Energy crisis warning for WA
Power hungry: Alcoa's Wagerup refinery. Picture: Danella Bevis/The West Australian

WA is hurtling towards an energy crisis within six years, with Energy Minister Mike Nahan warning that the State's biggest domestic gas supplier will leave the market by 2020.

In the strongest comments from the State Government on the subject, Dr Nahan said the North West Shelf joint venture partners "clearly" did not want to supply local gas users when the last of their long-term contracts expired at the end of the decade.

The North West Shelf is WA's biggest domestic gas producer, supplying about half the market, including much of State-owned electricity provider Synergy's needs.

But there are fears among big gas users that the NWS project's partners will direct remaining reserves to the lucrative Asian liquefied natural gas market rather than locally when their domestic obligations are fulfilled.

If the NWS was to stop supplying the domestic market after 2020, domestic gas prices would soar and thousands of jobs could be at stake.

Aluminium giant Alcoa, which takes massive amounts of gas from the NWS, is uncontracted beyond 2020 and there are serious concerns about whether it will be able to secure enough gas to continue operating if the NWS leaves the local market.

Alcoa has three alumina refineries in the South West at Kwinana, Wagerup and Pinjarra, and operates two bauxite mines at Huntly, near Dwellingup, and Willowdale, near Waroona.

Alan Cransberg, Alcoa's Australian operations boss, warned the company's viability could be threatened if the NWS walked away from domestic users.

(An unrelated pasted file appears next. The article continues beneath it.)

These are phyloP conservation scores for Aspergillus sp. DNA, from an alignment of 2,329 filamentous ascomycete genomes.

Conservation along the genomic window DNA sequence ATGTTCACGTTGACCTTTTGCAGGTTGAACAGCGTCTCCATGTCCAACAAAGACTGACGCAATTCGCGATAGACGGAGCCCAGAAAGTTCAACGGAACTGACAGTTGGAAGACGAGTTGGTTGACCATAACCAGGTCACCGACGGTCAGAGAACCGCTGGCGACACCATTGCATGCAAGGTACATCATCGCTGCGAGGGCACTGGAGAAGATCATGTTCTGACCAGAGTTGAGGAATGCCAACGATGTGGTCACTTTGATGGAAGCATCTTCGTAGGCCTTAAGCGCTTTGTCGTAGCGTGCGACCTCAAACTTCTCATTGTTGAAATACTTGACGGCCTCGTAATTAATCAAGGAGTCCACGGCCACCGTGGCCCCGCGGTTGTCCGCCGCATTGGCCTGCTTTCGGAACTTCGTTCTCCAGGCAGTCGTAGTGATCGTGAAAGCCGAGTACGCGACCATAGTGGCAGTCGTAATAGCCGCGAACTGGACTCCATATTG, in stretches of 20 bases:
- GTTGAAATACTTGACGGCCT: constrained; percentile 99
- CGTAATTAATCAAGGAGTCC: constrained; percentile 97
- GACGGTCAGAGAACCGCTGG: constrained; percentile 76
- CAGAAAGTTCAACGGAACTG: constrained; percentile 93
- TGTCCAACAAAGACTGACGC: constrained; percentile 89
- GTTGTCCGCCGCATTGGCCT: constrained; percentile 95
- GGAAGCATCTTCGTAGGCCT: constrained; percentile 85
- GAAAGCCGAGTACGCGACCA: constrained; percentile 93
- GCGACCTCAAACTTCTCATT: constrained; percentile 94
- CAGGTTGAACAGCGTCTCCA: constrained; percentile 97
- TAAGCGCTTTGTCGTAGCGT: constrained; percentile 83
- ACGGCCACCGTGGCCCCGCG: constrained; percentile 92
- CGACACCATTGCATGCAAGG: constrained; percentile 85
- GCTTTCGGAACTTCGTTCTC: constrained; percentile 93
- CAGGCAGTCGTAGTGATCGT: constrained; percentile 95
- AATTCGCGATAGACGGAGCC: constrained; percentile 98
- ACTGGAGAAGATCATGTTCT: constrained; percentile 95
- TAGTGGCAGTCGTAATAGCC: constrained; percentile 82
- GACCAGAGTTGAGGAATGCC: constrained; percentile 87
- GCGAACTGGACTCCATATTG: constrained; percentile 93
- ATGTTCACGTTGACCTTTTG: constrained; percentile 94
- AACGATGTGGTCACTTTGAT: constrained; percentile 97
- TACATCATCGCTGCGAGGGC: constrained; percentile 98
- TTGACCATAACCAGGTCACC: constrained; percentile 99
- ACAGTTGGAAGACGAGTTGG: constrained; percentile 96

"It is amazing that, despite this State having Australia's largest gas reserves, WA domestic gas users are staring down the barrel of a substantial gas shortage in a matter of a few years, regardless of price," Mr Cransberg said.

"Without the North West Shelf, the WA domestic market will be short of gas within the next five to six years.

"This shortfall poses a significant threat to the viability of value-add facilities in WA, including Alcoa."

Dr Nahan said the possible departure of the NWS from the domestic gas market was one of the biggest issues facing WA.

He said even though extra supplies were coming on stream from the Gorgon and Wheatstone projects, they would not be enough to fill the gap.

"North West Shelf is not entering the market for replacement sales so our largest supplier of gas - 60-odd per cent of our gas - is dropping out of the market by the end of this decade," he said.

"It's clear from what I see that North West Shelf does not want to be on the market for domestic gas when their contracts run out.

"The feedback I get, overwhelmingly, from all players in the market is that our dominant gas supply evaporates at the end of the decade.

"It's one of our big development challenges.

"We have a major industry - the bauxite processing industry - that employs thousands of people, that came here based on low-priced gas from the North West Shelf, that has worked well now for 30-plus years but which has to find replacement gas.

"And it's not just quantity, it's also price.

"What Alcoa and the alumina industry do is a major issue for this State."

The Independent Market Operator noted recently that for the NWS to keep supplying the local market it would have to invest in developing remaining untapped reserves and refurbish the 30-year-old Karratha gas plant.

A NWS spokeswoman said no decisions had been made about supplying the domestic market beyond 2020.

"The NWS is a mature project with the majority of proved reserves either produced or committed to existing domestic gas and LNG contracts," she said.

"The development and marketing of uncommitted gas reserves is subject to a series of future investment decisions and relevant government approvals."

The West Australian

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